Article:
Kaspersky Lab Thursday released the results of an internal investigation as the Moscow-based security company aims to defend itself against having alleged ties to the Russian government.
In early October, a Wall Street Journal report alleged that Kaspersky Lab uploaded National Security Agency files from an employee’s computer in 2015 – but the company in its report said that it did not do so as a result of collusion with Russia, but instead as part of an investigation into malicious code on the machine.
According to Kaspersky Lab's report, the company said that its servers received confidential NSA materials from a computer – but the incident occurred in 2014, not 2015.
Kaspersky Lab also said that its download of the confidential files on the computer was not a result of collusion with Russia, but instead an investigation of malicious code on the computer from an NSA-linked hacking group called the Equation Group.
In September 2014, according Kaspersky Lab, one of its security products deployed on a home computer reported variants of the malware used by the Equation Group. The user of the computer disabled Kaspersky Lab's anti-virus tool and downloaded pirated software infected with another form of malware, before re-activating the company's product, according to the company.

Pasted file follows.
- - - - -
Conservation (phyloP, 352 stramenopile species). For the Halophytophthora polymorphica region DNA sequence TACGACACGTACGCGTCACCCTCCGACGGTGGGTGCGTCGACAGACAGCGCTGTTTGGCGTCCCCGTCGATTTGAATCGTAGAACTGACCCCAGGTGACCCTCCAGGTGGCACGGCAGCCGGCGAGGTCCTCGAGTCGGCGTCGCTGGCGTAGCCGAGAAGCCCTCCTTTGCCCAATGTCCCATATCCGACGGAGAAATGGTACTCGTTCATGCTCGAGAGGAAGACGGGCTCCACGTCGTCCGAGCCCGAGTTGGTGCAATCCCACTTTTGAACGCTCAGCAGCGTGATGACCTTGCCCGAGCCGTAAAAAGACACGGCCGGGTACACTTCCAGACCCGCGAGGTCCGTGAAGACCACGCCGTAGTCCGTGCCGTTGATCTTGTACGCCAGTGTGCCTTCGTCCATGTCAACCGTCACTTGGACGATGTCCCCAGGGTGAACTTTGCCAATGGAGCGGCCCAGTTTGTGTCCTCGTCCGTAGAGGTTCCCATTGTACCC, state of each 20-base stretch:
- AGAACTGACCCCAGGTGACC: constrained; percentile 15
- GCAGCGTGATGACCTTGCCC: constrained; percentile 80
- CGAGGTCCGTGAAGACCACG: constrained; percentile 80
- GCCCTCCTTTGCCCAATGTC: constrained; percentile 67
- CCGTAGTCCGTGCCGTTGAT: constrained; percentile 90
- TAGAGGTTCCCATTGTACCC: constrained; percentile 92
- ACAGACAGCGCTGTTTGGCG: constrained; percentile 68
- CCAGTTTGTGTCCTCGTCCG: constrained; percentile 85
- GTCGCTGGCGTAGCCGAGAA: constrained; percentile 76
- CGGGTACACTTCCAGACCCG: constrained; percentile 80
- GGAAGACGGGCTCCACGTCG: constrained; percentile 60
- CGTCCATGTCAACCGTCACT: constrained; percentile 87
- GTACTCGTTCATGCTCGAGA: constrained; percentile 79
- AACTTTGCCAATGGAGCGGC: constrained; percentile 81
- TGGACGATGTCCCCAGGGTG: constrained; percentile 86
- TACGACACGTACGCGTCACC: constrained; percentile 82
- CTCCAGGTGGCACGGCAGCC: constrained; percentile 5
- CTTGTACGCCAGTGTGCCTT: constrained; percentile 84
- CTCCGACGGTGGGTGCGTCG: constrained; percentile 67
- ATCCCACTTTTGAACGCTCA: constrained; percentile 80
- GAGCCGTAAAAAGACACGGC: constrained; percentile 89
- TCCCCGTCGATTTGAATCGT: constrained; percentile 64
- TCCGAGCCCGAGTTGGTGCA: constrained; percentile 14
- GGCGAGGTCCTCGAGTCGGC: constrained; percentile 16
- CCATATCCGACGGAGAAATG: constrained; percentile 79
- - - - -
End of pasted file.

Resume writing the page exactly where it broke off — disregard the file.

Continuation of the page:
The file containing malware was sent back to Kaspersky Lab and CEO Eugene Kaspersky then ordered that the classified data be deleted from the computer, the company said in its report.
“The reason Kaspersky Lab deleted those files and will delete similar ones in the future is two-fold: First, it needs only malware binaries to improve protection and, secondly, it has concerns regarding the handling of potentially classified material,” the company said in the report.
Kaspersky Lab stressed that its investigation did not reveal similar incidents in 2015, 2016 or 2017.
“The software performed as expected and notified our analysts of alerts on signatures written to detect an Equation Group malware that was actively under investigation. In no way was the software used outside of this scope to either pull back additional files that did not fire on a malware signature or were not part of the archive that fired on these signatures,” the company said in the report.